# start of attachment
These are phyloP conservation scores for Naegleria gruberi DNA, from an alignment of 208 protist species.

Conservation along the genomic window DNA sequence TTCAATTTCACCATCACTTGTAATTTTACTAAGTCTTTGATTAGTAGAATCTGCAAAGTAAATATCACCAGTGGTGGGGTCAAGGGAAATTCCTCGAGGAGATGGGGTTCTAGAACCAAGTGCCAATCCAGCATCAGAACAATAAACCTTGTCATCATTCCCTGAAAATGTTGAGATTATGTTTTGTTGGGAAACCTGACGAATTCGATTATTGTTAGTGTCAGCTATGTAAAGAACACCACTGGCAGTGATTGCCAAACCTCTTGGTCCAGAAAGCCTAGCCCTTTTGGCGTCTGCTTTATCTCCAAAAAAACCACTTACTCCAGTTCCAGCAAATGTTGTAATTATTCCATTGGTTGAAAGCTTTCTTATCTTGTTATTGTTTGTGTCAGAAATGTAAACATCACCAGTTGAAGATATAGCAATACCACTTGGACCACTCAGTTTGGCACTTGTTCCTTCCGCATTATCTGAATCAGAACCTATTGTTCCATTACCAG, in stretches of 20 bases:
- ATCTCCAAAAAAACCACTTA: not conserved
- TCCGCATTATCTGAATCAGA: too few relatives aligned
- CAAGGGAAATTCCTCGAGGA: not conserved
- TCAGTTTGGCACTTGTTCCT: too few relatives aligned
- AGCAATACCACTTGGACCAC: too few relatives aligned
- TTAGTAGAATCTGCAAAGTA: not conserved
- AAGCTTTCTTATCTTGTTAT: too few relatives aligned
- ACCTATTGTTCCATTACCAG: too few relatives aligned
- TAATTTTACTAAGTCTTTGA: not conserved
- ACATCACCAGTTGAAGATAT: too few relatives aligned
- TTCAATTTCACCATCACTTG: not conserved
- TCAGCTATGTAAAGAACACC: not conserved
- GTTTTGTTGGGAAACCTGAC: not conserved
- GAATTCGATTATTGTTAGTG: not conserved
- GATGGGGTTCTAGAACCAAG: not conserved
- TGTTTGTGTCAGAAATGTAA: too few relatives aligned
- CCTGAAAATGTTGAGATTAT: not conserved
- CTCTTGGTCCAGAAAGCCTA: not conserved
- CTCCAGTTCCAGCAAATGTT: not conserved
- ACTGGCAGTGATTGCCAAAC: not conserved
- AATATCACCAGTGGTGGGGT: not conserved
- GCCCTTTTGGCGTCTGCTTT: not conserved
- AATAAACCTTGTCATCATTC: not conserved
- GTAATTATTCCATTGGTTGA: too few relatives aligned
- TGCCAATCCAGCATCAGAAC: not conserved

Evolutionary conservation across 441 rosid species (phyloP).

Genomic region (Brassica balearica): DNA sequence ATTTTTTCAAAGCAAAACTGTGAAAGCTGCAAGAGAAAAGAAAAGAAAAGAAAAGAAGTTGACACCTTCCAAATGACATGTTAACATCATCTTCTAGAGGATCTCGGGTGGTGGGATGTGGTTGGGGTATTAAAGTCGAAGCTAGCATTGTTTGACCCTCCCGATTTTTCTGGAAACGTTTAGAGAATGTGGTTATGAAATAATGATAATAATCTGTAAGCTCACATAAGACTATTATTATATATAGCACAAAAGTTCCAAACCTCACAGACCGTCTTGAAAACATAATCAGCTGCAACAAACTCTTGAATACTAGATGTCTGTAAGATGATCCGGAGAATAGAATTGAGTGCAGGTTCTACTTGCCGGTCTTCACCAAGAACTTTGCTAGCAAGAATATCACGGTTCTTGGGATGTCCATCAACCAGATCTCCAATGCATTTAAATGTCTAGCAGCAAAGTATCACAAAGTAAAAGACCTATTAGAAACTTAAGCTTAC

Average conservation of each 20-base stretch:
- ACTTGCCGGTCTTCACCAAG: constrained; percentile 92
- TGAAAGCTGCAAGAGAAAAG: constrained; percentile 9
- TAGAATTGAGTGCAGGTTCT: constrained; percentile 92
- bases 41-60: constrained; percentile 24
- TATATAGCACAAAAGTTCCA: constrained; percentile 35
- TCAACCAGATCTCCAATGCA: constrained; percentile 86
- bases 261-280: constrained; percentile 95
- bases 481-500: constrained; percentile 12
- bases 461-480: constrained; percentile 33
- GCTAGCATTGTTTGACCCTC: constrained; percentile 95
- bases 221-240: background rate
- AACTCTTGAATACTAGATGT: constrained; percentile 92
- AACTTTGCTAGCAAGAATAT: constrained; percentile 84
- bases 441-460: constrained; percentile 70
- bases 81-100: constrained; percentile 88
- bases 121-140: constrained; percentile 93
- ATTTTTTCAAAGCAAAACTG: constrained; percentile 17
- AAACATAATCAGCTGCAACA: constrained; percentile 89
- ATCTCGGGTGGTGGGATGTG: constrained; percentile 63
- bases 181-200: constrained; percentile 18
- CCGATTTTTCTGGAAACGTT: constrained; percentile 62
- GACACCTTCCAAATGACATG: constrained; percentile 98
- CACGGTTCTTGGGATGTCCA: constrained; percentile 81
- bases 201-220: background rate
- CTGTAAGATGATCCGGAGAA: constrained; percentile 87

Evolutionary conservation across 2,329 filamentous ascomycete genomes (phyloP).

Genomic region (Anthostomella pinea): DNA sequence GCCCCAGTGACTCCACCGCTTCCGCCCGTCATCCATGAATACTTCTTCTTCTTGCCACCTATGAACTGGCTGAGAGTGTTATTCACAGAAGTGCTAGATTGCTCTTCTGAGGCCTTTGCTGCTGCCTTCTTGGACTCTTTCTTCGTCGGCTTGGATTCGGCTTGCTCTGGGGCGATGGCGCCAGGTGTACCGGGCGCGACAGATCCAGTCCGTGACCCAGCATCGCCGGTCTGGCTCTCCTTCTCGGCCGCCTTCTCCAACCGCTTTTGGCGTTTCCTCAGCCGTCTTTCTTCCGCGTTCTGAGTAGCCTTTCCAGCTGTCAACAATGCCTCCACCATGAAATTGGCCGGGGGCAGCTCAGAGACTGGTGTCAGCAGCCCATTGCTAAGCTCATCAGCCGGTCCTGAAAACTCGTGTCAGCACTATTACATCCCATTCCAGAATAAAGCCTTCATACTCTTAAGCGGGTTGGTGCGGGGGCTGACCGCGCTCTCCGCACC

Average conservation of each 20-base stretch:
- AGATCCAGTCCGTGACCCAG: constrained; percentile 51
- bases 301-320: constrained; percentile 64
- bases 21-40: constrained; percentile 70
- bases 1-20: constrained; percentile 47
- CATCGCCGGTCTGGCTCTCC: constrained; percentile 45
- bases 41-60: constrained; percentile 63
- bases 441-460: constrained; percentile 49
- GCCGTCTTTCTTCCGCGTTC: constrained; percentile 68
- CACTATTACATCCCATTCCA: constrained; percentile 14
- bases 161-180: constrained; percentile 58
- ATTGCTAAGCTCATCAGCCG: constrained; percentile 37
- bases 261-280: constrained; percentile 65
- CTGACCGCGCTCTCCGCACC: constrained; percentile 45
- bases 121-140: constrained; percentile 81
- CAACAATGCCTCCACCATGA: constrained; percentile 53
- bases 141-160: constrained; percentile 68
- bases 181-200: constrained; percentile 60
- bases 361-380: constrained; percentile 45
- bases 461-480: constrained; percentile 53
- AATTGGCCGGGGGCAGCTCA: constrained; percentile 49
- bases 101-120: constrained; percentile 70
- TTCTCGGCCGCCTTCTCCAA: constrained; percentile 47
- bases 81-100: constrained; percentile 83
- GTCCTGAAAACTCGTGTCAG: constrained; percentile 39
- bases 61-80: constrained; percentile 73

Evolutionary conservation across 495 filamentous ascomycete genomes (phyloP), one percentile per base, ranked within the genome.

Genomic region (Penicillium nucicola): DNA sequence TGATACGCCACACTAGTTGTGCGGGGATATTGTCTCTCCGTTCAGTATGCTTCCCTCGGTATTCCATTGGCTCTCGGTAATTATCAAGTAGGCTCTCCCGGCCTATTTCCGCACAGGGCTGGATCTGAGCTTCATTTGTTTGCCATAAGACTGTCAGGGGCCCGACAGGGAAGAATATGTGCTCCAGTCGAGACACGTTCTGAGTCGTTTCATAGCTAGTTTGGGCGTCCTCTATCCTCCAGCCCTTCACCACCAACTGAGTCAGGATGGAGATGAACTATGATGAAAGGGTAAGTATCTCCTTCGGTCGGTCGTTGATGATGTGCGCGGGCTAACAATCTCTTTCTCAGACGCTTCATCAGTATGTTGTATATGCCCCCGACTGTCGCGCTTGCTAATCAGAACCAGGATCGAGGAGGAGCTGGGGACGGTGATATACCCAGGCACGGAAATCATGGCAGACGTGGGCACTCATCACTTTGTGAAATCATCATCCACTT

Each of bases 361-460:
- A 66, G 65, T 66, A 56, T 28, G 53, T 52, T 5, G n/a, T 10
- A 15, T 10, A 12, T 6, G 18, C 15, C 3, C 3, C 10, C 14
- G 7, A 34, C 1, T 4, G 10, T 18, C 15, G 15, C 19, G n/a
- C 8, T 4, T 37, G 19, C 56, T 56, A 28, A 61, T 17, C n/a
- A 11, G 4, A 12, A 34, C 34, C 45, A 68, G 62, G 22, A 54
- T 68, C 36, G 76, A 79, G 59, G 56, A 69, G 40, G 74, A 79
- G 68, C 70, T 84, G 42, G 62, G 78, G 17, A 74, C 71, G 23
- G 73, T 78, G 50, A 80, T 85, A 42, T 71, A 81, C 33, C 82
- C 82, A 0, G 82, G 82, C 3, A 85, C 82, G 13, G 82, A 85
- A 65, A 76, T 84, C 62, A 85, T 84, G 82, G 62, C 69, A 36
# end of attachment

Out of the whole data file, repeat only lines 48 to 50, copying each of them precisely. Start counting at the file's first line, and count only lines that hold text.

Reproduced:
- AAACATAATCAGCTGCAACA: constrained; percentile 89
- ATCTCGGGTGGTGGGATGTG: constrained; percentile 63
- bases 181-200: constrained; percentile 18